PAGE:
Ghana’s young Rotaract Club of Adentan were bold enough to invite human rights campaigner and lawyer, Nana Oye Lithur, to talk about lesbian and gay rights at their meeting. As an organisation that trains leaders, to work within communities and to uphold ethical standards, it seemed an appropriate topic for them to engage with.

The issue of homosexuality is a minefield in Ghana, with a confusing colonial law against “unnatural carnal knowledge”, arguments around culture, religion and highly emotive arguments.

Ms. Lithur, half-jokingly, began by saying there is not really anything to talk about as the 1992 Constitution guarantees all citizens human rights – end of story!

The Legal Position

She did, however, recognise the social stigmatisation of homosexuality in Ghana whilst making clear that the law is not against homosexuality. The ambiguous phrase of “unnatural carnal knowledge” is interpreted in Ghana as criminalising anal sex which, Ms Lithur acknowledged, was engaged in by male-female couples in Ghana too. You cannot arrest a man or woman for being homosexual but would have to prove, in a court of law, that anal sex had occurred.


She mentioned that statistics show that HIV is highest amongst female sex workers, prison guards and homosexuals. Combating HIV and sexually transmitted infections amongst the latter group is a challenge when homosexuals are stigmatised, forcing them hide and often marry women. The Ghana Aids Commission has a national strategy to combat HIV amongst the homosexual community but stigmatisation means that they and other health sector groups are too scared to talk publically about it.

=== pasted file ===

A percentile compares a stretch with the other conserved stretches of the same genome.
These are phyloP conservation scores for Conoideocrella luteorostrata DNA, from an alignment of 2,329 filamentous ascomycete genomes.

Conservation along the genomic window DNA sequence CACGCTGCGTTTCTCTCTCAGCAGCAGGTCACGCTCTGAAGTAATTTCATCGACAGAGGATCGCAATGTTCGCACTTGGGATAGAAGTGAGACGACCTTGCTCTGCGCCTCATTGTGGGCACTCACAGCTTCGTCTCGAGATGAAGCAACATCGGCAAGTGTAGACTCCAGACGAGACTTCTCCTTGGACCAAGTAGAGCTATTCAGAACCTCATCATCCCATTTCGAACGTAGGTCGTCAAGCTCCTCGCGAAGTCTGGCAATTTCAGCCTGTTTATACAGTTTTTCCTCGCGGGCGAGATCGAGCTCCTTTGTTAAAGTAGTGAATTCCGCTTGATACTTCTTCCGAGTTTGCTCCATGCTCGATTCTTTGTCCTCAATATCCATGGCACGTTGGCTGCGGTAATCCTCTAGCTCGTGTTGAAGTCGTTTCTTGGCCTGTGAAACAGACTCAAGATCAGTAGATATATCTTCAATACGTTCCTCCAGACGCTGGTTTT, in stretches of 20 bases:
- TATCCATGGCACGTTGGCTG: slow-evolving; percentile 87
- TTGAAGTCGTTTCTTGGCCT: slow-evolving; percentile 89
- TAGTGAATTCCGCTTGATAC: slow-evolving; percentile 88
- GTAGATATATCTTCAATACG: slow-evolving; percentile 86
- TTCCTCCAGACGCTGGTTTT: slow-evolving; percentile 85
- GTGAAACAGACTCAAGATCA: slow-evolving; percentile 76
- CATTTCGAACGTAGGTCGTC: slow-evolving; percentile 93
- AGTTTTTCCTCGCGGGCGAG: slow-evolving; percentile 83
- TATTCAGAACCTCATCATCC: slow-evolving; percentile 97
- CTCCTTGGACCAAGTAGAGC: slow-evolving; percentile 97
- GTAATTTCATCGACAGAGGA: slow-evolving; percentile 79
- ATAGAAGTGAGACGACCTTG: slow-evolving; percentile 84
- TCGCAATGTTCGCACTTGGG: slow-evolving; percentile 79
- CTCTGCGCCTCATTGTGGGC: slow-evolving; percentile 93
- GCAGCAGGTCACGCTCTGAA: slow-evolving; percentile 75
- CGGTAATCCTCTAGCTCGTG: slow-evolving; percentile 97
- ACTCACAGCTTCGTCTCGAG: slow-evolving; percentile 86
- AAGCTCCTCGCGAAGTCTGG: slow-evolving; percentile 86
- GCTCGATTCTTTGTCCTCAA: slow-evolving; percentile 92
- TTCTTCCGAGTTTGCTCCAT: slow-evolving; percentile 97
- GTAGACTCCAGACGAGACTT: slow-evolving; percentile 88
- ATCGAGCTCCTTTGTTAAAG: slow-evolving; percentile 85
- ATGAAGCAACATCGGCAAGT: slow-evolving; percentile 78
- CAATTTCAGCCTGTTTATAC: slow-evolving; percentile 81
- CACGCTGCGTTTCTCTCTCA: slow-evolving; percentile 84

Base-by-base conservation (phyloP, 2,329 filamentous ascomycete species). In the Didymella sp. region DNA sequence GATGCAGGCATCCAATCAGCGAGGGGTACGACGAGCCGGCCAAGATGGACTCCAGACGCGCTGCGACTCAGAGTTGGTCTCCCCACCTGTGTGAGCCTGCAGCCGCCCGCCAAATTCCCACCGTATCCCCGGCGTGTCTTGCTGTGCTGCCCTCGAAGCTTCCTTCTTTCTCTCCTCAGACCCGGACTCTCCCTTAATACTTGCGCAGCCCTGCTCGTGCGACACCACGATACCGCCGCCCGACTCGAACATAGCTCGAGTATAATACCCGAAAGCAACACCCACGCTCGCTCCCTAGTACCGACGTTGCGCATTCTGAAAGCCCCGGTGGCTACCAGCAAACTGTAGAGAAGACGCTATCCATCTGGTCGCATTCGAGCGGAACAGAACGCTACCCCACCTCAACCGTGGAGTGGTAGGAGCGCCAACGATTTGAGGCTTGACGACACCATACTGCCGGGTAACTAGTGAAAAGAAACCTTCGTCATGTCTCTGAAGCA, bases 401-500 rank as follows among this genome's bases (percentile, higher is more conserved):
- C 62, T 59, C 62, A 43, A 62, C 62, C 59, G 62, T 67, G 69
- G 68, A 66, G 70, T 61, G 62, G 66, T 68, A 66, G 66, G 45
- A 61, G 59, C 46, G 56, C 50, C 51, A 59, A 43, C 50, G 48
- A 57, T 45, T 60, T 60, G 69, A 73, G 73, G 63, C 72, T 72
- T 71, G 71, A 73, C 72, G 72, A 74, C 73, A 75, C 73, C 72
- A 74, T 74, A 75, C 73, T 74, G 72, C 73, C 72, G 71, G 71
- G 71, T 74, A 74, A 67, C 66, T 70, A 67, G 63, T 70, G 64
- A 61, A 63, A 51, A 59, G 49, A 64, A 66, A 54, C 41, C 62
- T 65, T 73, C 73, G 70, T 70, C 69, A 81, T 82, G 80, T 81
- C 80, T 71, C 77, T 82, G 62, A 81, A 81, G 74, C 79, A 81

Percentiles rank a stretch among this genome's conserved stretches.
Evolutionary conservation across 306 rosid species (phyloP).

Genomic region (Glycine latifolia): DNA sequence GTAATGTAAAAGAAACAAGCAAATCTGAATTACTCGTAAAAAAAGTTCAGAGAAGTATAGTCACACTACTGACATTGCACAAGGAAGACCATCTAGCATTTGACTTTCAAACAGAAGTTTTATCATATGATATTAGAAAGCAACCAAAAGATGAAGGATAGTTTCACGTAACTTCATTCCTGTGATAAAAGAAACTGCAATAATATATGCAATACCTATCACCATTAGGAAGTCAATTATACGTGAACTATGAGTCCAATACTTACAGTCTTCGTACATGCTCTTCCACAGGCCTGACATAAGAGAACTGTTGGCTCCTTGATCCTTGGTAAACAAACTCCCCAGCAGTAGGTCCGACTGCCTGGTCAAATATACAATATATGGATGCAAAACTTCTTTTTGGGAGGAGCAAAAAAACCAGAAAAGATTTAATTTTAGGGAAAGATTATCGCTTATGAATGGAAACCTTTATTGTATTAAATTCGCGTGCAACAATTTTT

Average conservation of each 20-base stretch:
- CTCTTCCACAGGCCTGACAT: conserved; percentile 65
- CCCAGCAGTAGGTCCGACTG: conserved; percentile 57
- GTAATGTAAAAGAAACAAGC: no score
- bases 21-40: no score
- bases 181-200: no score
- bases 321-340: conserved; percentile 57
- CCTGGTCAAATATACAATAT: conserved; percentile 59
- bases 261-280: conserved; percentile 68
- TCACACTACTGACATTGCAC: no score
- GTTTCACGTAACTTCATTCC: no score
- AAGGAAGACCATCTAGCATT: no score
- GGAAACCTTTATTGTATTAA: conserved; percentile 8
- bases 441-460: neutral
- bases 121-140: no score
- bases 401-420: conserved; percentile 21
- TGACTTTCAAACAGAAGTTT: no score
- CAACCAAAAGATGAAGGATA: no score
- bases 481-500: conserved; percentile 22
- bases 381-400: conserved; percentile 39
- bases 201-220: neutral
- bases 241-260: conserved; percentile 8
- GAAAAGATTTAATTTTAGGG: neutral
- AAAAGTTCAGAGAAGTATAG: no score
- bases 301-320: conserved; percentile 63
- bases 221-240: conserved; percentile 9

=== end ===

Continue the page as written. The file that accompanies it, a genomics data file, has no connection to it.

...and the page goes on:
The Constitution

Ms Lithur returned constantly to the role of the constitution in the informing law.

Besides guaranteeing human rights for all citizens, the constitution also ensures the right to dignity which she said prohibits the kind of degrading statements made by some religious leaders.

Article 17, whilst not specifically mentioning sexual orientation, does not automatically mean discrimination based upon sexuality is allowed.

She mentioned cases of human rights abuses that her organisation, The Human Rights Advocacy Centre, have dealt with. This has included physical assaults against homosexuals, including sexual abuse by police, and the recent assaults and destruction of properties of those suspected of being lesbian or gay in James Town by a small group of self-styled, vigilante men.


Ms. Lithur touched on her position as a Christian, believing it was against her beliefs to shun others and discriminate against them, based on the example of Jesus. Encouragingly, arguments from religion were not the main concern of the Club members.


Ms. Lithur summed up by stating that the rights of others should be respected, the state should not determine who has sex with who, morals are individual and one person’s moral beliefs cannot be enforced on others, and that we should appreciate and respect diversity.

One bizarre issue that reoccurred a few times from questions from Club members was the idea that in a same sex relationship, one person becomes the opposite gender. It was asked why, if a woman is having a relationship with another woman who “becomes” a man, why didn’t she go with a man? A young woman in the audience clarified that people do not become another gender in a same sex relationship or necessarily act in such as way.

The general atmosphere was one of thoughtful and calm discussion although, disturbingly for a room of university graduates, many myths and misconceptions surfaced on this topic. It is not possible to say how many of the Club agreed or disagreed with Ms. Lithur but the willingness to engage with this topic in a dispassionate way bodes well for the future.

Further Reading

Nana Oye Lithur: Deepening Human Rights Culture